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An Innu youth sniffs gas to get high in front of CBC cameras last month in the town of Natuashish.

I have had encounters with kids of very young ages who were intoxicated. They look lost, lost in their identity, lost in their minds. It is so sad to see this kind of despair in their eyes.

Are you able to get through to them?

It is very difficult because they are in another state of mind, and they aren't open to those messages. What is most important is prevention — to tell the kids taking drugs that it isn't cool and they shouldn't do what others are doing.

If you are doing it because you are living a nightmare, then the nightmare will be worse. You must find other ways to cope. Sport can be a good way to cope with personal problems. But they have to be warned of the long-term effects of the drugs or the substance, and teach them other ways to cope.

Is the gas-sniffing problem linked to extreme poverty or something else?

It's a legacy of the residential school era. The adults who went through that system were traumatized by it. This happened 50 years ago but the adults were abused mentally, physically, spiritually and often sexually.

Those people still have the stigma of that trauma, and they have passed it down to the other generations. We call it a trans-generational trauma.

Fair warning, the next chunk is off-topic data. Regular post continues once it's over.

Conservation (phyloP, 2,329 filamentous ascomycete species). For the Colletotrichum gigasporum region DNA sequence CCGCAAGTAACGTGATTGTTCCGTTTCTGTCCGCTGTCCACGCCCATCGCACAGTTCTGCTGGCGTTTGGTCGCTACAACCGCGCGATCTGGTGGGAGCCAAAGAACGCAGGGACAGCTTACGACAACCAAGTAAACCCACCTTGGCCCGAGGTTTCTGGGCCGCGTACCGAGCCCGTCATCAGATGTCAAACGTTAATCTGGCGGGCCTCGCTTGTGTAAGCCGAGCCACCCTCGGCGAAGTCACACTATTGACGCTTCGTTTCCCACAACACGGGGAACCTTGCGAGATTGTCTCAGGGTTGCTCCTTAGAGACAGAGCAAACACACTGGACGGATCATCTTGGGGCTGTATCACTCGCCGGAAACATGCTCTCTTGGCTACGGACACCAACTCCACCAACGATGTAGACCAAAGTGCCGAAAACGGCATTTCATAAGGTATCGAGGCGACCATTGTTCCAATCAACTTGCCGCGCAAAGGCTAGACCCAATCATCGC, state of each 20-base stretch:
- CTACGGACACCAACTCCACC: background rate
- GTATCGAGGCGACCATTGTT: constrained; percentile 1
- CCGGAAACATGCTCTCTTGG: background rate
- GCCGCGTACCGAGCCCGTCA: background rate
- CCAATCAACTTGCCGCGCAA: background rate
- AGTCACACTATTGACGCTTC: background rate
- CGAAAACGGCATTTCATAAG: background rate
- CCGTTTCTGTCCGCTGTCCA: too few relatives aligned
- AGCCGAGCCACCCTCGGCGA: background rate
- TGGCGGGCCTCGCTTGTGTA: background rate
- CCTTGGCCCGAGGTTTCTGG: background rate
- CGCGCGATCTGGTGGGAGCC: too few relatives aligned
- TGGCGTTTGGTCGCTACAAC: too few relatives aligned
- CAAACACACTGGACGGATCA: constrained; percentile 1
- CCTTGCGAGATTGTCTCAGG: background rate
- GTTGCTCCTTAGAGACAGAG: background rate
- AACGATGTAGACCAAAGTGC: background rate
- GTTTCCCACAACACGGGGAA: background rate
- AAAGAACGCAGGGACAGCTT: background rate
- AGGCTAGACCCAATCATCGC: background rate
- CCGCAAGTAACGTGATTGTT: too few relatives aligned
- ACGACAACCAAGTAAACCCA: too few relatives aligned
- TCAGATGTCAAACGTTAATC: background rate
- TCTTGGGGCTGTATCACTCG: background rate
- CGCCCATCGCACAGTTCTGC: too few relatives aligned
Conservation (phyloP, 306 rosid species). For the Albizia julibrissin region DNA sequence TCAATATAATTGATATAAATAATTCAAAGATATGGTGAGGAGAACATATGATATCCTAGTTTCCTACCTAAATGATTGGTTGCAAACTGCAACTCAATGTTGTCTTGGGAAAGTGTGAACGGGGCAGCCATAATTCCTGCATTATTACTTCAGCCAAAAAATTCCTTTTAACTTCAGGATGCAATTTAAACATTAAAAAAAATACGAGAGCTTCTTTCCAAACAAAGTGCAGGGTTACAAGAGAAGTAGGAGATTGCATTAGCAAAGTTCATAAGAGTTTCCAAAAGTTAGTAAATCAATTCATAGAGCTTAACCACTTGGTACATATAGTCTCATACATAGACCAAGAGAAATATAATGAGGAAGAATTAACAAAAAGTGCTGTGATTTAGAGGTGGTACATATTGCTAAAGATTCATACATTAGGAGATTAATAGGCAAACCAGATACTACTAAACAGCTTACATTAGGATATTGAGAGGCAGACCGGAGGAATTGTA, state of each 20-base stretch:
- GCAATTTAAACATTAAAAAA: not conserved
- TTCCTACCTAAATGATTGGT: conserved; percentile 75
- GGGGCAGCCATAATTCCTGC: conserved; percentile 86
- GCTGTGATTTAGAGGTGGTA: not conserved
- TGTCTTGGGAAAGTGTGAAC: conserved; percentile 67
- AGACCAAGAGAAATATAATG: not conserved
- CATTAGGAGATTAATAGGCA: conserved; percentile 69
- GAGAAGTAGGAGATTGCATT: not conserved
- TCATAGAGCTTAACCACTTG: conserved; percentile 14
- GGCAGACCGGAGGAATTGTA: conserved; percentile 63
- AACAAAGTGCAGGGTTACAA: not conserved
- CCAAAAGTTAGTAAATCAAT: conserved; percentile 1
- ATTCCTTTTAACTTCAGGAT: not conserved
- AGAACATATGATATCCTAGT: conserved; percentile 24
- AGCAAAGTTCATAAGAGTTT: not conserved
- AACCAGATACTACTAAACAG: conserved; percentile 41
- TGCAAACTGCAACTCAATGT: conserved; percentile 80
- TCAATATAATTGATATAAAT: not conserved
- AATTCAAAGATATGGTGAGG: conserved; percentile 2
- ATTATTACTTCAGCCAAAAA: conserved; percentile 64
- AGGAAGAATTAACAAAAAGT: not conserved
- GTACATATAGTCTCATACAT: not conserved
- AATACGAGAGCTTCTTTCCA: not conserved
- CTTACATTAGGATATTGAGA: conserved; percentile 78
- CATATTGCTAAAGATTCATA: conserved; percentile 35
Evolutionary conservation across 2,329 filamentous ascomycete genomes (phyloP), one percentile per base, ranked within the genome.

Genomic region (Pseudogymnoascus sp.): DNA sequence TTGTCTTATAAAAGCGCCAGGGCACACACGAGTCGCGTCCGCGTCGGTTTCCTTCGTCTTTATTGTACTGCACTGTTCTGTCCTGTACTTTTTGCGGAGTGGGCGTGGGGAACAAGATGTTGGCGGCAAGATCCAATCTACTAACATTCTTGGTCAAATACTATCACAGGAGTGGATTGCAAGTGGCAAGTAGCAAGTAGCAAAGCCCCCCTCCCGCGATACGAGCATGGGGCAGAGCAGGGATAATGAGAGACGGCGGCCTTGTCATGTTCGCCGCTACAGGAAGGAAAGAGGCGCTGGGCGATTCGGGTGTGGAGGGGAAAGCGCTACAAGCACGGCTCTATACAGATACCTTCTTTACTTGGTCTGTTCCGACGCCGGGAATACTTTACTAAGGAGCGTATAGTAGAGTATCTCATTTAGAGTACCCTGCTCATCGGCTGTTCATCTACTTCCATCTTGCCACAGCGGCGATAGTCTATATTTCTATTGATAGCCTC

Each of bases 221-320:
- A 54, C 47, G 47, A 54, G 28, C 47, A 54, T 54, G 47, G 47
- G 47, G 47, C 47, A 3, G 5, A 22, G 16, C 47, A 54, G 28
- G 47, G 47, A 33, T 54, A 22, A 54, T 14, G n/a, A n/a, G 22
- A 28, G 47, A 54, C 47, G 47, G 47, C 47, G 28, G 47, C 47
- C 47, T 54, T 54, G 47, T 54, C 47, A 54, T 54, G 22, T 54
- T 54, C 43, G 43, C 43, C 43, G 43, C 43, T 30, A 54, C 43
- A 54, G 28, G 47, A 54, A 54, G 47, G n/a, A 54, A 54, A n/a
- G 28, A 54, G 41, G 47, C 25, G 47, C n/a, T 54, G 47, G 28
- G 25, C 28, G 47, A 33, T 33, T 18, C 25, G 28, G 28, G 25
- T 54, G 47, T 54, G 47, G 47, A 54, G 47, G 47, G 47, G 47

We need to look at this problem as a whole, and the community has to find ways to cope.

Your trek on Quebec's North Shore is aimed at empowering young people and transmitting a passion for healthy living. What are these kids saying about their lives and their hopes?

What I am hearing from the kids is that they need a healthy environment. They need to be loved, to be cared for, good education, good housing, access to healthy food and places to play.

There is a lack of these things in all aboriginal communities.

The Human Rights Commission is looking at a charge that Canada underfunds aboriginal kids on reserves. Do you agree based on what you are seeing?

It is true that the federal government is underfunding aboriginal kids on reserves. I'll give you an example. They get half the educational funding that kids get who live off reserve.

Other programs are underfunded, too. Drug prevention programs and housing programs. How can you educate a child when they live in a house with 12 other people, often three or four kids in the same room?

It's important to give them proper housing and proper access to healthy food. Otherwise you don't raise healthy kids who will avoid drugs and alcohol.

This phenomenon of gas sniffing on reserves goes back to the 1970s, and there have been many well-intentioned ideas about how to help these kids. What, in your view, is the best solution?

What works best is a community approach. All people of the community should be involved: adults, educators, elders. It's not a problem of the youth. It's a symptom of the broader malaise in the society.

A healthy community has healthy kids that stay away from drugs, who don't need drugs to cope with everyday living.  We should help the adults from their trauma of the residential schools and the trans-generational trauma. It will take strong leadership and healthy mentoring from other First Nation communities.

It will take years to improve conditions in Natuashish. If we look for short-term solutions, the abuse will re-emerge in a few years. We should not just put a bandage on the problem, but examine the deeper roots.